The use of weekly scanner data is often used to monitor the impact of sales promotions and has frequently proven that this marketing tool is able to boost sales, and as a result has continued to be heavily invested in by marketers (East, Wright and Vanhuele, 2013, p. 206). The purpose of this article is to provide a critical overview of academic research on sales promotions and its impact on brand loyalty and brand switching.
Brand loyalty and brand switching
The Promotion Marketing Association of America (PMAA) carried out research on consumers to find out if sales promotions supported brand loyalty (Eisman, 1990, p. 40). They found that sales promotions had a major impact on the products bought by consumers and often encouraged them to trial new brands (Eisman, 1990, p. 40). This was supported by their research, in which 75% of 500 consumers agreed that money off coupons spurred them to use a different brand (Eisman, 1990, p. 40). However, it has been found that with the lifting of a promotional offer the purchase behaviour of consumers returns back to normal (Dubey, 2014, p. 61). Nonetheless, academic research supports that companies agreed that the use of sales promotions helped increase loyalty, in particular loyalty programmes as these increased the purchase frequency of consumers and retained customers through valuable rewards, often increasing a brand’s market share (Eisman, 1990, p. 42).
However, it has been critiqued by academic researchers, that sales promotions could also potentially decrease a brand’s customer base (Pandey, Pandey and Henry, 2013, p. 3). As one of the aim’s of sales promotions is to encourage brand switching, which could often involve low loyal customers of a brand choosing an alternative brand based on a offer (Pandey, Pandey and Henry, 2013, p. 3). Furthermore, with low involvement products, sales promotions could also decrease the differentiation between brands, preventing brand loyalty (Pandey, Pandey and Henry, 2013, p. 3). Although, it has been critiqued that brand switching may occur when a preferred brand is not available and as a result an alternative brand is chosen (Dubey, 2014, p. 49). Additionally, brand switching could occur when a customer has divided brand loyalty within a specific product category and prefers a variety of brands (Dubey, 2014, p. 59).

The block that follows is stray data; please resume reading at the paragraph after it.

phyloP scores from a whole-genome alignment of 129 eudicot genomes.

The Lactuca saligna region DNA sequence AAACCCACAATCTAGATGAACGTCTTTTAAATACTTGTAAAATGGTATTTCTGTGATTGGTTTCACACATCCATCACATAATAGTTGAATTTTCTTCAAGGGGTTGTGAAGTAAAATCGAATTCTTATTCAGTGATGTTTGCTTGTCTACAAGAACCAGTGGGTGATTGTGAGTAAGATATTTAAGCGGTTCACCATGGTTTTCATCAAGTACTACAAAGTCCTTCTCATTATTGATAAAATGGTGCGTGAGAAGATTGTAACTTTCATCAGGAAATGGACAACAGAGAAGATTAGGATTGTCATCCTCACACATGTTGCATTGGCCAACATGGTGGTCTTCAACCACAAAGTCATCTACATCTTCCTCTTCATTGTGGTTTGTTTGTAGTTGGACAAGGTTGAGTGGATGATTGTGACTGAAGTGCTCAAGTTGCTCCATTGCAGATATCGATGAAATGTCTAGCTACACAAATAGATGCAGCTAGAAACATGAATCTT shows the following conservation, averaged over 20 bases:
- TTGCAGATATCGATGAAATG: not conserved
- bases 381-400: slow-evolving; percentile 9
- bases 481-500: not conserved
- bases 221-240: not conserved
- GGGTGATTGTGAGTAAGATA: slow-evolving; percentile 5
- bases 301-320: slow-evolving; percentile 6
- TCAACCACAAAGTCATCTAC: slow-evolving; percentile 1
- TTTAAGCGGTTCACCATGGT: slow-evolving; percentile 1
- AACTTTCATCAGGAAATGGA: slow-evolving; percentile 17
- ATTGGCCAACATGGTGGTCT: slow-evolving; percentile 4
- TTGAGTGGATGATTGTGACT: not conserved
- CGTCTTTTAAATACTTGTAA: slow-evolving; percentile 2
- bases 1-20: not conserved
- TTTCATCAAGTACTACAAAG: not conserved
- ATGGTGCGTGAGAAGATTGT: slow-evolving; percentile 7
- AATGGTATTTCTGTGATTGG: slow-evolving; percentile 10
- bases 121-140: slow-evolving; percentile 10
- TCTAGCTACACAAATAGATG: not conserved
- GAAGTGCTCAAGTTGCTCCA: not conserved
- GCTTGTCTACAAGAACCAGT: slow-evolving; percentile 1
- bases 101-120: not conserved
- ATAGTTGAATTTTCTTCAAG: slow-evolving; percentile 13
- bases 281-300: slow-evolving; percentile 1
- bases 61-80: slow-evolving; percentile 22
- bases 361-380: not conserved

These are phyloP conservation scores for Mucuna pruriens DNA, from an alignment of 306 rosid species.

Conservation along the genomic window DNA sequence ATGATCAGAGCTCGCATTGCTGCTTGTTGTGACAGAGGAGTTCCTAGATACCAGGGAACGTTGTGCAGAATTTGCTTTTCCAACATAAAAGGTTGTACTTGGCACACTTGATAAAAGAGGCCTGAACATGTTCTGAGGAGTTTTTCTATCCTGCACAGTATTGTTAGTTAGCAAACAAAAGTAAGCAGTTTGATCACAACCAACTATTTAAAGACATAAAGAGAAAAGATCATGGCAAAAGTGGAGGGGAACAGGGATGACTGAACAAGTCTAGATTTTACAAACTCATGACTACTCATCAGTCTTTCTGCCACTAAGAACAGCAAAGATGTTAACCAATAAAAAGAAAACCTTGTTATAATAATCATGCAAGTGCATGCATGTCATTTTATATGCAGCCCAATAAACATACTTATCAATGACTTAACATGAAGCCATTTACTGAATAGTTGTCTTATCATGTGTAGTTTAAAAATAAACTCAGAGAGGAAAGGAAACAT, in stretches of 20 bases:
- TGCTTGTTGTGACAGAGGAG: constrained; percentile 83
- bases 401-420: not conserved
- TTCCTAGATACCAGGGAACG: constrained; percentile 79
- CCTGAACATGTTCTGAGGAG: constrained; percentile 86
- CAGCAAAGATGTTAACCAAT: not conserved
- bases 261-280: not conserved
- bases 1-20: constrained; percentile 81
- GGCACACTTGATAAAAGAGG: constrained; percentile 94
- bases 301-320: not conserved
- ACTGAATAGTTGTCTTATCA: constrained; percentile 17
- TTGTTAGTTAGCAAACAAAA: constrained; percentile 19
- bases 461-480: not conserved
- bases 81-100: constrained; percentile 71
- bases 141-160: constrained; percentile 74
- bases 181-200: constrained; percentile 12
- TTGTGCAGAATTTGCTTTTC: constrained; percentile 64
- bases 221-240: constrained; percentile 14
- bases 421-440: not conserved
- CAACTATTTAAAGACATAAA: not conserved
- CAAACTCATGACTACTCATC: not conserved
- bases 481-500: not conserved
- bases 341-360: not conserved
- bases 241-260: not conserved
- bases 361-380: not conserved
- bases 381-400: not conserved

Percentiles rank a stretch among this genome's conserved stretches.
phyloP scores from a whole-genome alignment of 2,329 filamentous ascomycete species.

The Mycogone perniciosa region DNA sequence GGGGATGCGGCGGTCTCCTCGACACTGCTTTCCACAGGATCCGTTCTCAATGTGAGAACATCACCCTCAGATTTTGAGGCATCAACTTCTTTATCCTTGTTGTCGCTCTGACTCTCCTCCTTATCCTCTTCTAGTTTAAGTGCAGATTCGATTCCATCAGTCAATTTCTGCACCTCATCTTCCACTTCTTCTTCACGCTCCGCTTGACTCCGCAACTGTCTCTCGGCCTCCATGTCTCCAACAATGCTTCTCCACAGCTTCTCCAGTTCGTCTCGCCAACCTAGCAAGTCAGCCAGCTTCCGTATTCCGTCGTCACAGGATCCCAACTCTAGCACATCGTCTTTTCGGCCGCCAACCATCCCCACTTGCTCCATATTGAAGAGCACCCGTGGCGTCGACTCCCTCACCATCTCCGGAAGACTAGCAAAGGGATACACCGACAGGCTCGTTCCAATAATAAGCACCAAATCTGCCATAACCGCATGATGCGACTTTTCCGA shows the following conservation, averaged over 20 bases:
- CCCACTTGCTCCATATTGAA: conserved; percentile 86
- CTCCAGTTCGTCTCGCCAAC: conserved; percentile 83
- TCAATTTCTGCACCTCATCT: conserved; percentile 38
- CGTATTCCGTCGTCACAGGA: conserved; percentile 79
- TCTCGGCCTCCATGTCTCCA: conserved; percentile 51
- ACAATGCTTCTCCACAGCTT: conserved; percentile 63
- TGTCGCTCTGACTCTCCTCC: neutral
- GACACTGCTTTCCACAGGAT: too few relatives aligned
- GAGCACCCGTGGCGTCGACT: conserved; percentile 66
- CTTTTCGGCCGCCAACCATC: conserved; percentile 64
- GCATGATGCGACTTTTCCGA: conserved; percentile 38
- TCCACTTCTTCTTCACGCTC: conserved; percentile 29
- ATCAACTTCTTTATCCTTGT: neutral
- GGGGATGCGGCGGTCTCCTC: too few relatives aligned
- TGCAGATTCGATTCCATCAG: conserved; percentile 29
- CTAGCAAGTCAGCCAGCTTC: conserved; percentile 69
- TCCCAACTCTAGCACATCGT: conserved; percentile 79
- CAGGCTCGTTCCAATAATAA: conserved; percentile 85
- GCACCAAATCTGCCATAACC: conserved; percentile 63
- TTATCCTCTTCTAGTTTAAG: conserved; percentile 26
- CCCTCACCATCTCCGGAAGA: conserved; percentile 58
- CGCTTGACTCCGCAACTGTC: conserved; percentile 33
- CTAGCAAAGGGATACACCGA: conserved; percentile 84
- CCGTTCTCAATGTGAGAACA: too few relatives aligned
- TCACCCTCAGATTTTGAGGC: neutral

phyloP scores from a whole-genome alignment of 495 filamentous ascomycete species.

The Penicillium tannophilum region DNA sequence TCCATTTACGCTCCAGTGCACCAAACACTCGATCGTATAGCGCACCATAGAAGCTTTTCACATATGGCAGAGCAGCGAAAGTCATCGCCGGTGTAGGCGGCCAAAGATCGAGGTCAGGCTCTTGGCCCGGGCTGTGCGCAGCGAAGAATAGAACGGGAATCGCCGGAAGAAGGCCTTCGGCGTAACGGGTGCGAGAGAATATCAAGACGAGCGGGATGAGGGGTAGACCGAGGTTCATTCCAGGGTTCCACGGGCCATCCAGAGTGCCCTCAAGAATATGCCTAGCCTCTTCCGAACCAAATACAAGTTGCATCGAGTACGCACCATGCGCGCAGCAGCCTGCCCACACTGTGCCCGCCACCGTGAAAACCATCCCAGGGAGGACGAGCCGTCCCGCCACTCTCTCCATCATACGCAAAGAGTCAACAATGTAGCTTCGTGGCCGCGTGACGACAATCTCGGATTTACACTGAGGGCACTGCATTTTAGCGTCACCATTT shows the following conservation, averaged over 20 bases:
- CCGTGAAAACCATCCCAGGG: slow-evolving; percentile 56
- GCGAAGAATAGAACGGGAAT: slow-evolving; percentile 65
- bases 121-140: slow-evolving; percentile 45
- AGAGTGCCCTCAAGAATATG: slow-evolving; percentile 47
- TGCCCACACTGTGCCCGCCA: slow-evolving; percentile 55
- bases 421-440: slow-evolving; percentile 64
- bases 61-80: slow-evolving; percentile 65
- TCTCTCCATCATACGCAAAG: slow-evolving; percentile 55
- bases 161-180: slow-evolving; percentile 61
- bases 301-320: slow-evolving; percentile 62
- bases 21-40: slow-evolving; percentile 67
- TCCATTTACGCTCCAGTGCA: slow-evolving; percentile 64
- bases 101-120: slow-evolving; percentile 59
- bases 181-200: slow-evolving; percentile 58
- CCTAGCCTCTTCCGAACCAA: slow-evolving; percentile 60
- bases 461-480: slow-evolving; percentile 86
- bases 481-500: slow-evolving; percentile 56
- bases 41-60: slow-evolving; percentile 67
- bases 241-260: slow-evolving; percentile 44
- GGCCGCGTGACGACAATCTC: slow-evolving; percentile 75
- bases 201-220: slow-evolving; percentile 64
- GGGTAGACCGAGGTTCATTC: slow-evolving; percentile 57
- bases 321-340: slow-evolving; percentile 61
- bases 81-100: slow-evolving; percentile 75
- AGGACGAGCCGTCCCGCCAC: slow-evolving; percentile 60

Furthermore, in regards to the carryover effect, switching could enable brands to sustain increased sales after a promotional period (East, Wright and Vanhuele, 2013, p. 210). This could be achieved through encouraging trial, for example a case study on the Dove brand stated how a campaign was designed in order to build awareness of their new product range and increase trial from women who were non-buyers of the brand (WARC, 2004). Through the use of sales promotions supported with other media, the brand achieved a significant increase in turnover and market share in all of their European markets (See appendix C) (WARC, 2004). Whereas, its competitor’s market share decreased in the same period (2002-2003) (WARC, 2004). Furthermore, it was found by the use of demographic buyer data from Germany, France and the UK, that the campaign had successfully reached non-buyers of their target audience and purchases within their silk product range had increased, with France achieving the greatest increase of 64% (WARC, 2004). This case study supports research conducted by practitioners and consulting agencies that the most effective promotional campaigns are designed with synergies between promotional offers, advertising and display (East, Wright and Vanhuele, 2013, p. 208).
Sales promotions have become an evidently popular marketing tool to be used by many organisations within different industries, although particularly within retail. The use of sales promotions can be positively utilised in order to encourage brand loyalty and brand switching by companies.
However, academic research suggests that consumers can become loyal to sales promotions rather than a brand and therefore in turn also cause brand switching amongst consumers who seek to purchase products only when on offer. Therefore, it is important that companies thoroughly plan and personalise their sales promotions strategy according to the product category in which their brand is a part of in order to remain competitive within their market.
Dubey, J. (2014) ‘Personal care products: Sales promotion and brand loyalty’, The Journal of Contemporary Management Research, 8(1), pp. 52-71.
East, R., Wright, M. and Vanhuele, M. (2013) Consumer behaviour: Applications in marketing, London: SAGE Publications Ltd.
Eisman, R. (1990) ‘Building brand loyalty’, Incentive Marketing, 164(9), pp. 39-44.
Pandey, B., Pandey, S. and Henry, A. (2013) ‘Sales promotion and its effectiveness: A study on selected small car companies and dealers in Bilaspur, Chhattisgarh’, International Journal of Marketing and Technology, 3(4), pp. 1-7.
WARC (2004) Dove – Origins of Silk. Available at: http://www.warc.com.ezproxy.kingston.ac.uk/Content/Documents/A79853_Dove_Dove__Origins_of_Silk.content?PUB=EURO-EFFIES&CID=A79853
(Accessed: 30 December 2014).